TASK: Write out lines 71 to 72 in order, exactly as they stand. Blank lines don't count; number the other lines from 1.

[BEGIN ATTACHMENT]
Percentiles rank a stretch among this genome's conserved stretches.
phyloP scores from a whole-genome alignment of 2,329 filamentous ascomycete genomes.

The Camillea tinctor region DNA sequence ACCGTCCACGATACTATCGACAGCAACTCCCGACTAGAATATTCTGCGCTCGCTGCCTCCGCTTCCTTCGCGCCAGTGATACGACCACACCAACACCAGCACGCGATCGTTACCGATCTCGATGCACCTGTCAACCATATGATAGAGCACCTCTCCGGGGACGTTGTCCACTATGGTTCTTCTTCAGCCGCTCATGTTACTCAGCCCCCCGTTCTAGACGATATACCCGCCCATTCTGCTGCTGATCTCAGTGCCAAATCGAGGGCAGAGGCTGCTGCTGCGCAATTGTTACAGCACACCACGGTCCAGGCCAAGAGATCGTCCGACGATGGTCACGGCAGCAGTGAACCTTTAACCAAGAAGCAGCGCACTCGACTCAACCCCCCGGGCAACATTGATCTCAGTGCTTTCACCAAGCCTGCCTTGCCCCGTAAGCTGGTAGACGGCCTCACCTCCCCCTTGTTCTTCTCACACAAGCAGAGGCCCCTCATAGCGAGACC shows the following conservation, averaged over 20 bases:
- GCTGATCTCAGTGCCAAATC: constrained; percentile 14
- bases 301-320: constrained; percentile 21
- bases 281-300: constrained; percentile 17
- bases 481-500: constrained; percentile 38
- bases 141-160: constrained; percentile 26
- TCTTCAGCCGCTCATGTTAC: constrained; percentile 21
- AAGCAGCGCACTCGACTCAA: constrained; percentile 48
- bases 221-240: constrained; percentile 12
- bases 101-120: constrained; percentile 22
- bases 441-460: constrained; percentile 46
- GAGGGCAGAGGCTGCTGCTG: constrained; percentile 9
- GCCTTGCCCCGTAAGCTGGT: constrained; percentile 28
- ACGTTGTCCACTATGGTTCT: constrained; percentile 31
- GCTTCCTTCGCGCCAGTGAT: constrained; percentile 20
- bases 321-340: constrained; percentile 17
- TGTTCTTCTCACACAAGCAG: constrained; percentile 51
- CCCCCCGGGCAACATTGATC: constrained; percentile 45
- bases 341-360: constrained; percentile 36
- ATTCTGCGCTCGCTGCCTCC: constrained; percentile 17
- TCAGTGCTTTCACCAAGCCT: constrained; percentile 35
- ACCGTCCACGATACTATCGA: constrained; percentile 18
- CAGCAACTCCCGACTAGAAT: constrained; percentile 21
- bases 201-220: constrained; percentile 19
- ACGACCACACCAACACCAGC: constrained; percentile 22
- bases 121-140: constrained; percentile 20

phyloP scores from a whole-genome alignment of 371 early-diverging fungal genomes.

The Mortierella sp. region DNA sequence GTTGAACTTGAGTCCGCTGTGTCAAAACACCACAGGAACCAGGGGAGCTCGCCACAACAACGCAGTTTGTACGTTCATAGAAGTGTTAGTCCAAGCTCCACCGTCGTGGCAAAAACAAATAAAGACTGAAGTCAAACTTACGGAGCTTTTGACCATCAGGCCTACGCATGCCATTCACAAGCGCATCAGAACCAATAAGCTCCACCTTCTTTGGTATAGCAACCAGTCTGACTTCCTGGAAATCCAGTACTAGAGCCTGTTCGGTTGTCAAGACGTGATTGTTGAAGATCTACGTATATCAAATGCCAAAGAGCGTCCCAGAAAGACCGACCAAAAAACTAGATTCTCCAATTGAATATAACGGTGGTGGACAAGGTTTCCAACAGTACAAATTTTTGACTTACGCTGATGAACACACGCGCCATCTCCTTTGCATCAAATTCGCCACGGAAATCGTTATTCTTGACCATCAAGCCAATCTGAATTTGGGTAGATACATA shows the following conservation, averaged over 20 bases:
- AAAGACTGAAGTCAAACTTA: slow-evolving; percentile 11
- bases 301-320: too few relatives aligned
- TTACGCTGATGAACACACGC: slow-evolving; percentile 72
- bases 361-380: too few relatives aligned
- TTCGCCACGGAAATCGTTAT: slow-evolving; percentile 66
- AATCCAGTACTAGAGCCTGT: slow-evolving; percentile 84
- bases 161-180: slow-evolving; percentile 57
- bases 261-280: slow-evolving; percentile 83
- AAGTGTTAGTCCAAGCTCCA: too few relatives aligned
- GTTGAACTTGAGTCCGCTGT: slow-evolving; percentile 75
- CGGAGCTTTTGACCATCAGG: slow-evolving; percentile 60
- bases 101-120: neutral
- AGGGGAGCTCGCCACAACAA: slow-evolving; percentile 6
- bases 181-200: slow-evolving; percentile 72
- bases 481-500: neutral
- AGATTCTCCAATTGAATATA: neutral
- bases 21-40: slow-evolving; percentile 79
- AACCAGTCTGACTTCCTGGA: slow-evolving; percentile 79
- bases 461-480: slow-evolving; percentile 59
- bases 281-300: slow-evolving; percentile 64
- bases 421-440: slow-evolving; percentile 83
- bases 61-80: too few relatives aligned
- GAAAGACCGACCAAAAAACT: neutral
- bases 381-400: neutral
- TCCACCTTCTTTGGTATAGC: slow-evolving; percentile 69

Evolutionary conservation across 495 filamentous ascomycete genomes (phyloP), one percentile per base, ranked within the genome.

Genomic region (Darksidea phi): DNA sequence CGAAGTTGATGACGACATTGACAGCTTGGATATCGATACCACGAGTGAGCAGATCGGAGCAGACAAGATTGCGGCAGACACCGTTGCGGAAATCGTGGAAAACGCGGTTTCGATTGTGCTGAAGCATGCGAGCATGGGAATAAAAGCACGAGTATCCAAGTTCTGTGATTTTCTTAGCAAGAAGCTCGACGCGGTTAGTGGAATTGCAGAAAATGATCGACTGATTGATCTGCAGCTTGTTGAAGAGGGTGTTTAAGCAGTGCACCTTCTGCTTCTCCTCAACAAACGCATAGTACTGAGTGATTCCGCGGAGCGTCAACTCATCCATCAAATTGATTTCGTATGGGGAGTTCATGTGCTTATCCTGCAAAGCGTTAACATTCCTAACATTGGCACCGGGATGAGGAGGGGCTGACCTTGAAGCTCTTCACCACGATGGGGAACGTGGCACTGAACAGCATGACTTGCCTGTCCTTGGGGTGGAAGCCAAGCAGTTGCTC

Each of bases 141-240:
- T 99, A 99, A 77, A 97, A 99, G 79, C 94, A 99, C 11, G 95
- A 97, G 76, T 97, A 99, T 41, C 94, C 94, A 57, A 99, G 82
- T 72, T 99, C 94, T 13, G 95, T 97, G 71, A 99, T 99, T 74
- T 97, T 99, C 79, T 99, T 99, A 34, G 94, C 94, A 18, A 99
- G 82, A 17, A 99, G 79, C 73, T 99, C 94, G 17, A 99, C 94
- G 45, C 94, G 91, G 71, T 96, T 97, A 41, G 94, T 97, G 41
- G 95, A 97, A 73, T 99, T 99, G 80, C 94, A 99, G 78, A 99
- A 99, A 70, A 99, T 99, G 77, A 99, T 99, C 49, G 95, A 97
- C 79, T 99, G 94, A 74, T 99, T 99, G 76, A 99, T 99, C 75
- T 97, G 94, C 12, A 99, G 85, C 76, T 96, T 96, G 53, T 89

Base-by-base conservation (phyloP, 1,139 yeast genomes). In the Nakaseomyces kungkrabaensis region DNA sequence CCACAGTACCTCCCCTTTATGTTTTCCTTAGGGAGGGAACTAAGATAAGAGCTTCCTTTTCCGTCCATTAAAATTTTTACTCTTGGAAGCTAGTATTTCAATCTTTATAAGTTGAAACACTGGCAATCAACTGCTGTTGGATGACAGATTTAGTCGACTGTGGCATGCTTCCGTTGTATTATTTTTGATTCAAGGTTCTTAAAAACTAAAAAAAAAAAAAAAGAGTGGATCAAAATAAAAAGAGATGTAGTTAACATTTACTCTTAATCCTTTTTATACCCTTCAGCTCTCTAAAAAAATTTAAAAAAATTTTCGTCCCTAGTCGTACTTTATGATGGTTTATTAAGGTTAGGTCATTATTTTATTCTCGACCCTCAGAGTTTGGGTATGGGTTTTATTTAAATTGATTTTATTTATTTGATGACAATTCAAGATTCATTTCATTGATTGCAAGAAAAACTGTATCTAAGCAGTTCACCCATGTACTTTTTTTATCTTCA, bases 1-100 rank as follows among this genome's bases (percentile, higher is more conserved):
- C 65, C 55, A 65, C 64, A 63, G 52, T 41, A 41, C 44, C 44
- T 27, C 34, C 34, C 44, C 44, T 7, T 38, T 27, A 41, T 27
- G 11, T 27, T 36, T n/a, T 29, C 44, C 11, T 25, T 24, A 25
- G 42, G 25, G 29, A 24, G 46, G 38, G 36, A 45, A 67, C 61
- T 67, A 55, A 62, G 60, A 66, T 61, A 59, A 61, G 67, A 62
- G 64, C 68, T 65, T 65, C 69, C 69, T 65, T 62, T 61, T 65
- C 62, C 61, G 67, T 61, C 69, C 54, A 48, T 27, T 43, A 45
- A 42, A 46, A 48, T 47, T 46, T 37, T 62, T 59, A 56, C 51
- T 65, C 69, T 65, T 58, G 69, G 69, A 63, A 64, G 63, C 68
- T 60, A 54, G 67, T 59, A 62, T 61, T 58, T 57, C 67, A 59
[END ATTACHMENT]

- T 27, C 34, C 34, C 44, C 44, T 7, T 38, T 27, A 41, T 27
- G 11, T 27, T 36, T n/a, T 29, C 44, C 11, T 25, T 24, A 25